swap is entered into. While all swaps will ultimately need to be reported, the obligation to report will
largely be borne by swap dealers, MSPs, and larger private funds and not by non-financial end users.
These requirements only apply to swaps entered into on or after the compliance date.

Source: WilmerHale.

An inter-affiliate reporting requirement could be especially burdensome for large non-financial companies that have centralized swap booking entities, so they are trading with global affiliates internally, says Evan Koster, a partner at law firm Hogan Lovells. Even if such trades might escape clearing, which isn't fully clear yet, those centralized booking entities may still be required to meet the reporting obligations. “When you think of a large company with operations globally, they could be doing many foreign trades daily,” he says. “They may not have the systems to report those to each other in the manner required by the rules. This is going to be a money issue for them.”

Even as the clearing process is nearly getting under way, there's still a cloud of uncertainty over many aspects of it, says Bernstein. The U.S. Commodity Futures Trading Commission has jurisdiction over most swaps, but the Securities and Exchange Commission will be responsible for overseeing securities-based swaps, she says. The CFTC still has some major rules pending, and the SEC is much further behind in finalizing its rules, she says.

Most significant among the unresolved questions, Bernstein says, is how much margin or collateral companies will be required to post for swaps that are not cleared. Dodd-Frank requires margin and capital to be imposed on uncleared swaps that would be at least as much, if not greater, than for cleared swaps, she says. There's plenty of debate over the extent to which Congress intended for that margin requirement to be imposed on uncleared swaps, and lobbying groups are still hoping to get Congress to amend that requirement. In the meantime, however, regulatory agencies are adhering to it and planning to enforce it, she says.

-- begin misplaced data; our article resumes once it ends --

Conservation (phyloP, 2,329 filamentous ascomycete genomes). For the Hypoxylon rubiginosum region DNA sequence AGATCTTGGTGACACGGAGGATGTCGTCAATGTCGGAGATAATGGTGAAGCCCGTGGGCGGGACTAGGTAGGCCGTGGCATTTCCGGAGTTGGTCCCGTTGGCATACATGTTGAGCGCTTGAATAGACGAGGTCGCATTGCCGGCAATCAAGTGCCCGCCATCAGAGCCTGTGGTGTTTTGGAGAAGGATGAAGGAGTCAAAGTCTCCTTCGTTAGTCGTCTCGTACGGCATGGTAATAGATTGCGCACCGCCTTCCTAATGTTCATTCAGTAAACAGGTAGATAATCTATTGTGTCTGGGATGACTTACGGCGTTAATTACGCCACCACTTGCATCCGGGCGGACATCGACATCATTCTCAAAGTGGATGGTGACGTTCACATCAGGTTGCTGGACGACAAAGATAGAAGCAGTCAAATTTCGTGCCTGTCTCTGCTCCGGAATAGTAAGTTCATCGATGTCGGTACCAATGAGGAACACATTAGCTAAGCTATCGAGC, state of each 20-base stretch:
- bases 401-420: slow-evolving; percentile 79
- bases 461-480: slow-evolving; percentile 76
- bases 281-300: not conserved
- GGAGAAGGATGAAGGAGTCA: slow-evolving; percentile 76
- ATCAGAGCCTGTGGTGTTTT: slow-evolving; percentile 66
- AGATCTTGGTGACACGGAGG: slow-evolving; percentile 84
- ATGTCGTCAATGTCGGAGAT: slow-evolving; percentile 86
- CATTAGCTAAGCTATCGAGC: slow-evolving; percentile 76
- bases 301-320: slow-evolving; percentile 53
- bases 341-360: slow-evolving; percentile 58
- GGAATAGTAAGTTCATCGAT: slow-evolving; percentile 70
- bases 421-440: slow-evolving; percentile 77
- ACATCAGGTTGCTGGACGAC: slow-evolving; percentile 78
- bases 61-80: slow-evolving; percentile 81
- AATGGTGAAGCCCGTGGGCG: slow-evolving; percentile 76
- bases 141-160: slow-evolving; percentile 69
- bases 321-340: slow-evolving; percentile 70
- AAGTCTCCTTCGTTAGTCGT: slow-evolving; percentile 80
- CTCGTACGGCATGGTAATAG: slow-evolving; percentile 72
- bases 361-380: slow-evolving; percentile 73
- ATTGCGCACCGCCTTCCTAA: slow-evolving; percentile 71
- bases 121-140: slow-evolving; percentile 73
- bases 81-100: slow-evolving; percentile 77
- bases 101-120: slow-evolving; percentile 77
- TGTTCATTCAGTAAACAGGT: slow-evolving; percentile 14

Peter Vinella, director at the Berkeley Research Group, says implementation of the clearing process is going to be difficult. “It's going to be a nightmare for companies to comply with this, even if they wanted to,” he says. “This was like Sarbanes-Oxley, where everyone threw everything at the wall.” It will take time for the system to develop, he says, and in the meantime he believes companies may look for ways to take their derivatives trades offshore to avoid the U.S. regulatory regime.

Even the effective dates are "surprisingly complicated," says Schwartz. Many of the important external business rules are scheduled to go into effect on May 1, he says, while mandatory clearing for those who do not qualify for or elect the end-user exception begins Sept. 9. According to Crooks, the reporting and recordkeeping requirements for end users begin on April 10. The margin rules are still in development.

“Non-financial companies can't wait for this to get sorted out,” says John Alan James, executive director for the Center for Global Governance, Reporting and Regulation at Pace University. “For non-banks, there is still a lot that is up in the air.”